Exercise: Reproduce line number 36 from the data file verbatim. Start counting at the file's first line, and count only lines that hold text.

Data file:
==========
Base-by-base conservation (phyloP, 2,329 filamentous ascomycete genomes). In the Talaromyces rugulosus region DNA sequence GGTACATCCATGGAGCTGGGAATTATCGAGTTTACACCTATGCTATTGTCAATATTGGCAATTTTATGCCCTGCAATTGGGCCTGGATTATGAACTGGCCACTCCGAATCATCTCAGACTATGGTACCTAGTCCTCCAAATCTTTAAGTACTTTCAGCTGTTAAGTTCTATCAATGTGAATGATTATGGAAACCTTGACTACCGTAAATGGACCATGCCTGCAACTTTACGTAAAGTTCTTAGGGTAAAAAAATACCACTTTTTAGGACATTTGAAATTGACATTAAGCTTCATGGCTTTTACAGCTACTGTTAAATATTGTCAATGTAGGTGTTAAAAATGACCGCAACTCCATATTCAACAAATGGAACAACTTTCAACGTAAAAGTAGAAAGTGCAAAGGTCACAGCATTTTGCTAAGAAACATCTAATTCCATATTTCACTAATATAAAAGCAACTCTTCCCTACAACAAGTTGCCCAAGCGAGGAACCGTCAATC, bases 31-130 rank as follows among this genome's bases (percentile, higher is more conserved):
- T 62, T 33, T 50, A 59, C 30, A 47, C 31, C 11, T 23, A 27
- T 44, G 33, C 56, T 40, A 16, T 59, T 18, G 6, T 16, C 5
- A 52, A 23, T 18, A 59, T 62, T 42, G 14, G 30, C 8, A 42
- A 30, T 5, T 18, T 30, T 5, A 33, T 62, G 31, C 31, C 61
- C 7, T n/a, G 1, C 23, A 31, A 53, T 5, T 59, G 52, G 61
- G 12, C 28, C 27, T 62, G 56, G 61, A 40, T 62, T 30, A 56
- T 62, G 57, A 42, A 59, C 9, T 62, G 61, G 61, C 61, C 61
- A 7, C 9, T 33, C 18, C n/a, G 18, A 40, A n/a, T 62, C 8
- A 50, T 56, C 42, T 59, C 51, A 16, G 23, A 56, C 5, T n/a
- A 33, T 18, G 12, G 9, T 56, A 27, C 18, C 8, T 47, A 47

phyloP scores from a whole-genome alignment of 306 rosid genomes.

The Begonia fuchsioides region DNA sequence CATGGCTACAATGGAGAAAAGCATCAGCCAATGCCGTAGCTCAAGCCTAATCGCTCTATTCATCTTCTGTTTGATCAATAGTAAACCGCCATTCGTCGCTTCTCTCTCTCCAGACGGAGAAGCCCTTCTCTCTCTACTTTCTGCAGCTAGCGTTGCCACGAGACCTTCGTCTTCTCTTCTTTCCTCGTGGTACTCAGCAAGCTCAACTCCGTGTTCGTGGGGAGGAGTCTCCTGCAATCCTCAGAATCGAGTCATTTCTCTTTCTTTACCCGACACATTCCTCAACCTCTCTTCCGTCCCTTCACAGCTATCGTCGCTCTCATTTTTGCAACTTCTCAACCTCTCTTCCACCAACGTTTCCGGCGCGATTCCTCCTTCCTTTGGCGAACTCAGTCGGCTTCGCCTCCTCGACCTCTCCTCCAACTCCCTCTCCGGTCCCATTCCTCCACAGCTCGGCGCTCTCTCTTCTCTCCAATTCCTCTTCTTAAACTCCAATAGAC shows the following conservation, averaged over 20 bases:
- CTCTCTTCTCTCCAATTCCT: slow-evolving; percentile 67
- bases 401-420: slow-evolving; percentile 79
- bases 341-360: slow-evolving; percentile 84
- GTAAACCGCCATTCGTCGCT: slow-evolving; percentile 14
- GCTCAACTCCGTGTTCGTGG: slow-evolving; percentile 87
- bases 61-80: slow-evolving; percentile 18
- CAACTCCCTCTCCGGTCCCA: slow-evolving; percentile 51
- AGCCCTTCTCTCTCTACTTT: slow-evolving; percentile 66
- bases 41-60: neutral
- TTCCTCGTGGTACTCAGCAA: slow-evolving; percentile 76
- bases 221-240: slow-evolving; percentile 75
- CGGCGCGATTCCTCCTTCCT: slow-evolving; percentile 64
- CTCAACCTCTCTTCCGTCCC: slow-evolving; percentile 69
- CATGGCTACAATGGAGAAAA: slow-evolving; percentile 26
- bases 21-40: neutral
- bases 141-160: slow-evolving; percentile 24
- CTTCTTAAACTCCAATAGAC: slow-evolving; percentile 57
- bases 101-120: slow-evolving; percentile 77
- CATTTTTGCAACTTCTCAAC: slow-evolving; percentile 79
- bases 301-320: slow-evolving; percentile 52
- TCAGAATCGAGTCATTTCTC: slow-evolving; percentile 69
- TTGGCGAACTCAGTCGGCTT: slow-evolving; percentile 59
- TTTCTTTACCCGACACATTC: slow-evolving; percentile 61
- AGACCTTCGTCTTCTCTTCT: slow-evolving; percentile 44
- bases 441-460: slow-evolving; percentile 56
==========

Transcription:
- TTTCTTTACCCGACACATTC: slow-evolving; percentile 61